James isn’t sure where he would be today if he had never found EOC/Fresno Local Conservation Corps. As he says, “I hope I would be in a good place, but it’s hard to say. If I didn’t get the job here, the way I was going I would’ve been nowhere good.”

To you people thinking about joining a Corps, James says:

“It’s an experience. It can change you and hopefully it will. There are people here who can get you the help you need. It’s worth the time. Just give it a try. It’s not for everybody, but at least you get some experience out of it.”

2013 Project of the Year, Proving Our Parenting Skills (POPS) of EOC/Fresno LCC


About two years ago, the 70 people attending a Fresno Local Conservation Corps (LCC) orientation session were asked to rate how involved their fathers had been in their lives. They could choose to rank their dads as either “heroes or zeroes.” Sadly, over 80 percent of participants said their fathers were zeroes because they simply hadn’t been present. According to countyhealthrankings.org, there are over 99,000 single parent households in Fresno, most of which are headed by mothers. LCC consistently serves a large number of gang-affiliated youth whose fathers have never been present. Because many young Corpsmembers are fathers themselves, and because LCC’s mission as a Service Corps is to assist youth in finding personal stability, LCC saw it as their duty to help stop this cycle of absent fathers. The Proving Our Parenting Skills (POPS) program was born. 


In September 2011, LCC and its umbrella organization, Fresno Economic Opportunities Commission (EOC), received a $2.5 million federal Responsible Fatherhood grant. The first year of the three year grant ended in September 2012. Over the course of the POPS program, the Corps hopes to serve 1,400 fathers (age 30 and under) from the City of Fresno. LCC created partnerships with over ten local organizations to help recruit POPS participants and assist in program facilitation. These partners include the Fresno Housing Authority, the Fresno County Department of Child Support Services, childhood development organizations, veteran organizations, a domestic violence prevention center, numerous churches, and various nonprofits that respectively serve unemployed youth, homeless youth, and gang-involved youth.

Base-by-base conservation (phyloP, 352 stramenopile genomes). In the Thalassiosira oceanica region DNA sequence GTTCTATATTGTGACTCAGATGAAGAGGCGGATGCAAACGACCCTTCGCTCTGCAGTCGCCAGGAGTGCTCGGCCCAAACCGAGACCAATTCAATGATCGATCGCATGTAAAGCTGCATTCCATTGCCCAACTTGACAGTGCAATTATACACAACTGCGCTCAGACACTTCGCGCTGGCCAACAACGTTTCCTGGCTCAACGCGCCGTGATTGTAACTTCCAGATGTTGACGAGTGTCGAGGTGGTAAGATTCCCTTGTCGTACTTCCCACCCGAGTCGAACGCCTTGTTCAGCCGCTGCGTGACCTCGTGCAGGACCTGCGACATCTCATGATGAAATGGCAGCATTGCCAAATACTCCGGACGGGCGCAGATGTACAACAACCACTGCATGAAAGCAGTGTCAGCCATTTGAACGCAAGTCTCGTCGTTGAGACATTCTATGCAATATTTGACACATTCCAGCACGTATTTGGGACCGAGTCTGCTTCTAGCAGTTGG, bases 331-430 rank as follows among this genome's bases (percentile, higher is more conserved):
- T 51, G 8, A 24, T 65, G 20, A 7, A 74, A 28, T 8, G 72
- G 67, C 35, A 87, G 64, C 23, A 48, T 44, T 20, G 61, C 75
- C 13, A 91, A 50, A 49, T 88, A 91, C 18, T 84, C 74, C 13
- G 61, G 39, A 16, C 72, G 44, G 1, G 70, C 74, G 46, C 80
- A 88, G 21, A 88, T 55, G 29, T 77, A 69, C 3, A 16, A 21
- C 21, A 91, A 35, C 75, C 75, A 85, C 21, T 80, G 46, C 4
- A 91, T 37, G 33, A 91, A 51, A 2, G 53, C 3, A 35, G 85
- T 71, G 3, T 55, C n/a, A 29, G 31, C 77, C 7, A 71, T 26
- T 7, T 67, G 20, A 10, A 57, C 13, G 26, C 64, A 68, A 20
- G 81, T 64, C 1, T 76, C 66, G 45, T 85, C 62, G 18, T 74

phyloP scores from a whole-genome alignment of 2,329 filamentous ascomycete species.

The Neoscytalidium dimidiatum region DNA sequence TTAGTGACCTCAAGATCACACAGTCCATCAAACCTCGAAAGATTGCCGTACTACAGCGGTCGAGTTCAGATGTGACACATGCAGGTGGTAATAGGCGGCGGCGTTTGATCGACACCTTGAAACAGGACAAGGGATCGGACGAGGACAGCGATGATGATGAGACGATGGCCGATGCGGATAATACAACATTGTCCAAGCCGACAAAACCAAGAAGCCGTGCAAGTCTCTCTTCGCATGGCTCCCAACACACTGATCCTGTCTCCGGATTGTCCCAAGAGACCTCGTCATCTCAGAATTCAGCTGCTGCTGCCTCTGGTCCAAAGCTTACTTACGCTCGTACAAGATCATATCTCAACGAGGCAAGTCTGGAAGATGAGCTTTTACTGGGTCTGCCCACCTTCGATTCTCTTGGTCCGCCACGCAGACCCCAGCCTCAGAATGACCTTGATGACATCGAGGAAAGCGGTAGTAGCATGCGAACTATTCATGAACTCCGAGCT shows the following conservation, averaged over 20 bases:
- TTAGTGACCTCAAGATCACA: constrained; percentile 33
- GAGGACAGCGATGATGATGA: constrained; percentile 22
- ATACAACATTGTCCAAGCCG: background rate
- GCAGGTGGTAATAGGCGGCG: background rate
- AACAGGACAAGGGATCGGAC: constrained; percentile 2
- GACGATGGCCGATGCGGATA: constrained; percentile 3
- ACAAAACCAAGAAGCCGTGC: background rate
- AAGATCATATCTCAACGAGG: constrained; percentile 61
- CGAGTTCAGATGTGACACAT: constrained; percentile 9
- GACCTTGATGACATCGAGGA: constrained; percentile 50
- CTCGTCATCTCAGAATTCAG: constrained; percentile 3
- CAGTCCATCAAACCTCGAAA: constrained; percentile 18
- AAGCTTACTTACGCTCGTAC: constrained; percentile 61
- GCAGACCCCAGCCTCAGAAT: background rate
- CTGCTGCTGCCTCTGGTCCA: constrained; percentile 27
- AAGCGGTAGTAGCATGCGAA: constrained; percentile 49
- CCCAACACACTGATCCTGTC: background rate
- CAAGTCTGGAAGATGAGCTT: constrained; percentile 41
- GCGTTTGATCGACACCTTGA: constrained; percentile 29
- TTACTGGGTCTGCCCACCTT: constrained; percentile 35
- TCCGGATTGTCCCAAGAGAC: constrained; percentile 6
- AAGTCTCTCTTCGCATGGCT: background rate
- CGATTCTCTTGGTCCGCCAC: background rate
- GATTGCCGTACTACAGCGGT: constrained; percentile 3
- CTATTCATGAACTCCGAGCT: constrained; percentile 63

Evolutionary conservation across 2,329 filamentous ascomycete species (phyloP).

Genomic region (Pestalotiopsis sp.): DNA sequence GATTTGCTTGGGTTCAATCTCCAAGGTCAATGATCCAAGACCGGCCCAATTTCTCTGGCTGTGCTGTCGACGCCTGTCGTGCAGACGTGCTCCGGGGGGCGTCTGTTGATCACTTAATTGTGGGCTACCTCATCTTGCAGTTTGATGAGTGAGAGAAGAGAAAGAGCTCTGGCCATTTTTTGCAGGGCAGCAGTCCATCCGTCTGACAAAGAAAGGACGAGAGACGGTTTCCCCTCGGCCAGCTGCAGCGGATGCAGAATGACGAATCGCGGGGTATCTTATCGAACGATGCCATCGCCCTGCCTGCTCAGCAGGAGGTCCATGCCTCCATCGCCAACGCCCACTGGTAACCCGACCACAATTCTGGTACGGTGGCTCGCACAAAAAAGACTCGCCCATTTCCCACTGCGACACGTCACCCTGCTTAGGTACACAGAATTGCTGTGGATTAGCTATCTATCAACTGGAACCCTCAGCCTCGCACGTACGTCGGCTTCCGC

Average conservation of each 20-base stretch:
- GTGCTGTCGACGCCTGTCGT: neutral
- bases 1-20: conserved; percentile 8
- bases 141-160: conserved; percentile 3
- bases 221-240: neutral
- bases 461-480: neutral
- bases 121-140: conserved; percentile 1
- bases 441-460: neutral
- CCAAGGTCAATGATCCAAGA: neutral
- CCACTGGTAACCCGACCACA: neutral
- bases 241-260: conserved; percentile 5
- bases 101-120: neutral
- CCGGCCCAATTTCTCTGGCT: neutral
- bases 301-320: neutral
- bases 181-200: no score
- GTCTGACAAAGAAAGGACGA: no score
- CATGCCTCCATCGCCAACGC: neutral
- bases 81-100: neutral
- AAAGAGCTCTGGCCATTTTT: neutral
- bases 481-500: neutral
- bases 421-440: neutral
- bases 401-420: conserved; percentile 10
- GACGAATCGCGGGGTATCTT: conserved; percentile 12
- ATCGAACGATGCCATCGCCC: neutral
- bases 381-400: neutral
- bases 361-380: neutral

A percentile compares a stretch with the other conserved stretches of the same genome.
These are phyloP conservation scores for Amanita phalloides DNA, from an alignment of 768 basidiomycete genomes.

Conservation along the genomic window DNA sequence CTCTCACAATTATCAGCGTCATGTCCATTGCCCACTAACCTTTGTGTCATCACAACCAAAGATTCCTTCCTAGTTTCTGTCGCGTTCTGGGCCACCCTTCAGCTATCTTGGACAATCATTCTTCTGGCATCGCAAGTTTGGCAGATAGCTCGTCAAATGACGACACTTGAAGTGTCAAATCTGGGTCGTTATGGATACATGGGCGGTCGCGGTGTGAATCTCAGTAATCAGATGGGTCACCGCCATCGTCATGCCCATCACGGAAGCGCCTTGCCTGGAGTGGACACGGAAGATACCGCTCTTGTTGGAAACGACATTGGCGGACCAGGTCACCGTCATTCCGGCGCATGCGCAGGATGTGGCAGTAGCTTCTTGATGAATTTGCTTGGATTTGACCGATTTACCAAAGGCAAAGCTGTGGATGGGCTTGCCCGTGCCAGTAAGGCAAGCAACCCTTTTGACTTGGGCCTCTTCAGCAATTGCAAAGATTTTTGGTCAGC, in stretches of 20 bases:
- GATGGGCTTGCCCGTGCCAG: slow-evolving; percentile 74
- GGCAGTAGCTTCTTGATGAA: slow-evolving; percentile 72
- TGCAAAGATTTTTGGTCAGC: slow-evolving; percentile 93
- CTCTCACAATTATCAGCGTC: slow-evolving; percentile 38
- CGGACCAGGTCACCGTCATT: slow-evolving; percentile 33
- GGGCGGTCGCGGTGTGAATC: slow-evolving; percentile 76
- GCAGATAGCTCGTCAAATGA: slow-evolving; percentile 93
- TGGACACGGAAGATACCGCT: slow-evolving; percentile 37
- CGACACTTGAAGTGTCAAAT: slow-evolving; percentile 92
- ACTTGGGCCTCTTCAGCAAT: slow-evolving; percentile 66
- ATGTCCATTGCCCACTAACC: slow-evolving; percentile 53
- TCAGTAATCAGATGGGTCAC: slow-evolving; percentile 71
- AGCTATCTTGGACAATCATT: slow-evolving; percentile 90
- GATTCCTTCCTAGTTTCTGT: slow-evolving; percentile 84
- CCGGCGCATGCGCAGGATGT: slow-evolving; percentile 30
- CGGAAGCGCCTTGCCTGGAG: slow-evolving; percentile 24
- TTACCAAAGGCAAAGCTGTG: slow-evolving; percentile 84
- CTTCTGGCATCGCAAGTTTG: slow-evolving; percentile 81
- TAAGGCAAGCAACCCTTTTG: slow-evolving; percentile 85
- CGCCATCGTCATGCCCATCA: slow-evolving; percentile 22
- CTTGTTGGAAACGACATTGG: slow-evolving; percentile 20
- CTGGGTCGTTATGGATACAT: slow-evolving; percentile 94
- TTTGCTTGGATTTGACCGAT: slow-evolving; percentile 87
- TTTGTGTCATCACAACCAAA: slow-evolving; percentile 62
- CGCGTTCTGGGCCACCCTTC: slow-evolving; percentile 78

The grant provides funding for 20 young fathers to take part in POPS while simultaneously learning vocational skills and earning their high school diplomas through the standard LCC program. POPS participants complete the 24/7 DAD comprehensive fatherhood curriculum, CHOICES anger management classes, and Love Notes relationship-building classes with their child’s mother. The fathers can also take advantage of POPS family activities, such as “Daddy Days,” that provide opportunities for children and fathers to interact through Zumba classes, First Book Reading Nights, cooking classes, and other family-friendly activities.


In addition to the core twenty fathers in the POPS program, over 35 other Corpsmembers (male and female) as well as numerous veterans have access to POPS services. This includes anger management classes, family story-time, free diapers and wipes, children’s clothing, and picture books. Young men who complete the core aspects of the POPS program can build their leadership skills as POPS Ambassadors. These father Ambassadors mentor fellow dads and participate in a variety of activities that bring together fathers from the community to discuss their shared issues. Ambassadors also have the opportunity to receive advocacy training.